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MANCHESTER - Prime Minister Gordon Brown admitted yesterday he could do better but said he was the best person to get Britain out of financial crisis, dismissing calls for his resignation from within his own party.
A poll in the Independent on Sunday newspaper showed voters may be warming to his handling of an economic downturn which forced the government last week to engineer a rescue takeover of Britain's biggest mortgage lender.
But, as his ruling Labour Party meets in the northern English city of Manchester, doubts remain over how long Brown will stay in the job and if he has what it takes to reverse the party's fortunes and repair the economy.
A survey for the Observer newspaper supported most commentators' prediction of a landslide victory for David Cameron's opposition Conservatives at the next election.
But the Independent's poll showed the Conservatives' lead over Labour had shrunk to 12 points from 21 points last month. It indicated many voters do not think Cameron's party is ready for power, and that Labour should not change its leader.
"I always want to do better and I will do better," Brown told BBC television.
The 57-year-old Scot, who presided over a decade of prosperity as finance minister before taking over from Tony Blair in June last year, said Britain would get through the downturn that started with a home loans crisis in the United States and was now affecting all countries.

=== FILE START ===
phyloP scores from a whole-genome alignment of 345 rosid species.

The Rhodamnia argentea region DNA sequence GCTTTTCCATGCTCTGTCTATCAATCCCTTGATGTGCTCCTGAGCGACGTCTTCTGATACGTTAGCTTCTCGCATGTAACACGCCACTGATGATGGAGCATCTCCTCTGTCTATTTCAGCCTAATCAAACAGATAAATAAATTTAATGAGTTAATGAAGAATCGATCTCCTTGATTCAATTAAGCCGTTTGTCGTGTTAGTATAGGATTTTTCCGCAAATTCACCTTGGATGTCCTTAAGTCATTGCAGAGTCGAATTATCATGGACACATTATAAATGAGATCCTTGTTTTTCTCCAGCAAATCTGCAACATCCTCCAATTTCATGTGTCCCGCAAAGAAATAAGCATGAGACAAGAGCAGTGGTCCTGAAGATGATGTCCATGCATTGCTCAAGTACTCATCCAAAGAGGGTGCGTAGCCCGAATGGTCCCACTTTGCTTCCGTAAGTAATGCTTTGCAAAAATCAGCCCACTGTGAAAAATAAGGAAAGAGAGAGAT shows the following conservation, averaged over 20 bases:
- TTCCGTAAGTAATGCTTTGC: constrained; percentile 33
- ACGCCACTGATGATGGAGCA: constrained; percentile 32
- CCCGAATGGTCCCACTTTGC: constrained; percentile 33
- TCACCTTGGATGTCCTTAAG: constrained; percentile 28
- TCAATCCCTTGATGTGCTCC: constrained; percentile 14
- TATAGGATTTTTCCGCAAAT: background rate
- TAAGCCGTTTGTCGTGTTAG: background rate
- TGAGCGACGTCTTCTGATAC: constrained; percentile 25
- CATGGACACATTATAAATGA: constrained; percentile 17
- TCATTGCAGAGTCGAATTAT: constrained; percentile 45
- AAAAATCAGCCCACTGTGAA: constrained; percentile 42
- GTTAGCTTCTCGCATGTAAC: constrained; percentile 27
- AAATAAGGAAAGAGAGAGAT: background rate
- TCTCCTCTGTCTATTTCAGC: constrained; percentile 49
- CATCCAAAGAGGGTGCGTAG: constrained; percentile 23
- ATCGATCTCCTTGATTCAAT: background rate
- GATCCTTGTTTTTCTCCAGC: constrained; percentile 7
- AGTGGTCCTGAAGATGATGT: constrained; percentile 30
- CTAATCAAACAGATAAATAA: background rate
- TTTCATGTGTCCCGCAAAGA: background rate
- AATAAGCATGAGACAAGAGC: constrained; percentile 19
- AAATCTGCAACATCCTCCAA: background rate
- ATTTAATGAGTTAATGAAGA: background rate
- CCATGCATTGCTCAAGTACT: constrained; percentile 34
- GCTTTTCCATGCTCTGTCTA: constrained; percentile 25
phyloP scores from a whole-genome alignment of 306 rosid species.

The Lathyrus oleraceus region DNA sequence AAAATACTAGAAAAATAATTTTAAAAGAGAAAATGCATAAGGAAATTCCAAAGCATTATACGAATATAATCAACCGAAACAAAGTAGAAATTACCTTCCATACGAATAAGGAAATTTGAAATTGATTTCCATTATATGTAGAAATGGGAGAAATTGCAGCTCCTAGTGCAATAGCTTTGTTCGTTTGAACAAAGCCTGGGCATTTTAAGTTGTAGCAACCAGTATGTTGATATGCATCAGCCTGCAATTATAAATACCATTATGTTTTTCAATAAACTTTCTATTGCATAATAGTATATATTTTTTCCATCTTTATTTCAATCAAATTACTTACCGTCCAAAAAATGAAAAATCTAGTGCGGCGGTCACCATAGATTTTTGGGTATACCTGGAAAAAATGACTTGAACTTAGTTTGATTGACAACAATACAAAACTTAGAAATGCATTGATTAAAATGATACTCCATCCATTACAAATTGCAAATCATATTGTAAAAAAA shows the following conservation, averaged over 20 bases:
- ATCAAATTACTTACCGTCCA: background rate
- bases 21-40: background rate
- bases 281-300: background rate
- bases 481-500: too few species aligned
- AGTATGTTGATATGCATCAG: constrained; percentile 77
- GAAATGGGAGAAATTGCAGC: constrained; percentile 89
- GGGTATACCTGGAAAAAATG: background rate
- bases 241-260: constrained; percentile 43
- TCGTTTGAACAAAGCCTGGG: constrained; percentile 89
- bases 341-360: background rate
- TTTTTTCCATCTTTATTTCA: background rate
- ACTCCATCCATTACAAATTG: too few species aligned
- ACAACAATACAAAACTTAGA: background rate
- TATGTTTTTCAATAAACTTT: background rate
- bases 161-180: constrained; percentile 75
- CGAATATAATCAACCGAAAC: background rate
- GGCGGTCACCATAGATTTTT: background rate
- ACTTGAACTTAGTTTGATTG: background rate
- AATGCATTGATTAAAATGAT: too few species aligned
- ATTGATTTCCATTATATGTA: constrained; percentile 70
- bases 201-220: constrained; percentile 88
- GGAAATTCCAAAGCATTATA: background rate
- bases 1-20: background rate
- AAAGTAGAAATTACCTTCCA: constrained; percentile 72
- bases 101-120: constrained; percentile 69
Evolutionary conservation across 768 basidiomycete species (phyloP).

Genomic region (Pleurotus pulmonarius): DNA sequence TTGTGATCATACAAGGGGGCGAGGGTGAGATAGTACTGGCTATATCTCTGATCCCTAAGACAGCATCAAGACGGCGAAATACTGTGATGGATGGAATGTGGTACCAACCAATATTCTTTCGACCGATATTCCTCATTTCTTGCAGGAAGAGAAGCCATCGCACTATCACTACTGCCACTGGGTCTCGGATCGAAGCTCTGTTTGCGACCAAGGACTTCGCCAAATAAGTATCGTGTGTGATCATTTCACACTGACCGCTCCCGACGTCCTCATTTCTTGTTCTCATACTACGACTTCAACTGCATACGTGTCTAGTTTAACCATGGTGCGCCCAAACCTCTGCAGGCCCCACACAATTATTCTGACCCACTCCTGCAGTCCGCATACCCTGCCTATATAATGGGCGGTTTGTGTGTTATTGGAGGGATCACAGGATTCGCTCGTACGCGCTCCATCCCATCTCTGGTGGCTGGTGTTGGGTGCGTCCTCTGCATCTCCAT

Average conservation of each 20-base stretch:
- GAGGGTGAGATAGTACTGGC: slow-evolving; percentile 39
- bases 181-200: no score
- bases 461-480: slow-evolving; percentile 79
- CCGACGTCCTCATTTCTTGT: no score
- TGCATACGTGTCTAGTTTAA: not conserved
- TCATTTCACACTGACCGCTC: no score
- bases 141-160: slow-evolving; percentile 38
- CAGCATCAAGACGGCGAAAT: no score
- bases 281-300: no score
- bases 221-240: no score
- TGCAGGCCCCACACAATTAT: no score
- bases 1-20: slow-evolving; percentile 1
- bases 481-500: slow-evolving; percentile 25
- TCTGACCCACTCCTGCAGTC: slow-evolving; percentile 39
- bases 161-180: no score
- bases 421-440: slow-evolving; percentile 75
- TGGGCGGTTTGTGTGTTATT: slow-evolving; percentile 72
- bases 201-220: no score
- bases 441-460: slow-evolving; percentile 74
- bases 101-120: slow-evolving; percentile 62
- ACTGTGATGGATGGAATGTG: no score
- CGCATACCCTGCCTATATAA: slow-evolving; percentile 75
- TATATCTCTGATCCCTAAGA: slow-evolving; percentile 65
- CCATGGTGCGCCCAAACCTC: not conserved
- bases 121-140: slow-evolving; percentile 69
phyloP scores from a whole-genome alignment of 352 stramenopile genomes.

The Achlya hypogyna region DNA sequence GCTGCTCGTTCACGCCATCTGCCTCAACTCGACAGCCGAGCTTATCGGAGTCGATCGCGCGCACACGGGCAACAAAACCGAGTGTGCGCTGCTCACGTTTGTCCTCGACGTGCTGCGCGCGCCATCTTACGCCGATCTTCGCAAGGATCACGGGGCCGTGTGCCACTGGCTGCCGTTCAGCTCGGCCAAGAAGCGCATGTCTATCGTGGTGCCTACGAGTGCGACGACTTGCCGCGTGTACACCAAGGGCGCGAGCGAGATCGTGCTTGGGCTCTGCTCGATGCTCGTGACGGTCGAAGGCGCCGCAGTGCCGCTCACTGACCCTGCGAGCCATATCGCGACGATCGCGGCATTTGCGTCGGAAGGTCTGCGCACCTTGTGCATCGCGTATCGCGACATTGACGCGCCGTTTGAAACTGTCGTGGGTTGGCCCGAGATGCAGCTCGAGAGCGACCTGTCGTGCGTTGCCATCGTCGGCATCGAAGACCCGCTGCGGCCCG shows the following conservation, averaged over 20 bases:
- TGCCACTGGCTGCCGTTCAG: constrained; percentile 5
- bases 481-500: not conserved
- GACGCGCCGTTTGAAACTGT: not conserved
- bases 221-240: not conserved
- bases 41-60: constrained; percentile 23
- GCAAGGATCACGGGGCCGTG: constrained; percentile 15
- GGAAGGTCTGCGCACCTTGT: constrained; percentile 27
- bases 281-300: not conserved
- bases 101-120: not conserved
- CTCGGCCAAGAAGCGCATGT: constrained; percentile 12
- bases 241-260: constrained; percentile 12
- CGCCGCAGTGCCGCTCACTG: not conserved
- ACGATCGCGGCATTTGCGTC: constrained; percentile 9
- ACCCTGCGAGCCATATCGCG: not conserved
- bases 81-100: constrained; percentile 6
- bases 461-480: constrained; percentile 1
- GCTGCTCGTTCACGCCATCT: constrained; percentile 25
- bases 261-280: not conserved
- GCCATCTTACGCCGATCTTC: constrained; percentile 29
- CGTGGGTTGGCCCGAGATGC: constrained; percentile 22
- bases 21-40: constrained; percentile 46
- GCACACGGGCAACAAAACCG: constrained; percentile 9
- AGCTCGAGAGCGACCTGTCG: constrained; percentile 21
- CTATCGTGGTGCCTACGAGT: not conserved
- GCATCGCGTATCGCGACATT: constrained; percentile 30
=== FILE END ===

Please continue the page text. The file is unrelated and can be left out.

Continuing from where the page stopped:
"I was Chancellor for 10 years. I have got the experience to deal with these events."
Senior ministers, including possible leadership contenders, have publicly rallied around Brown this week. But there has been more speculation at the conference over whether Labour needs a new leader to fight an election due by May 2010.
Critics say the government has done little to help people cope with the economic downturn as Britain faces its first recession since the early 1990s, with rising inflation and unemployment.
They also blame Brown for failing to spot the financial crisis coming when he was finance minister, as banks took on ever more risk in their hunger for profit. - Reuters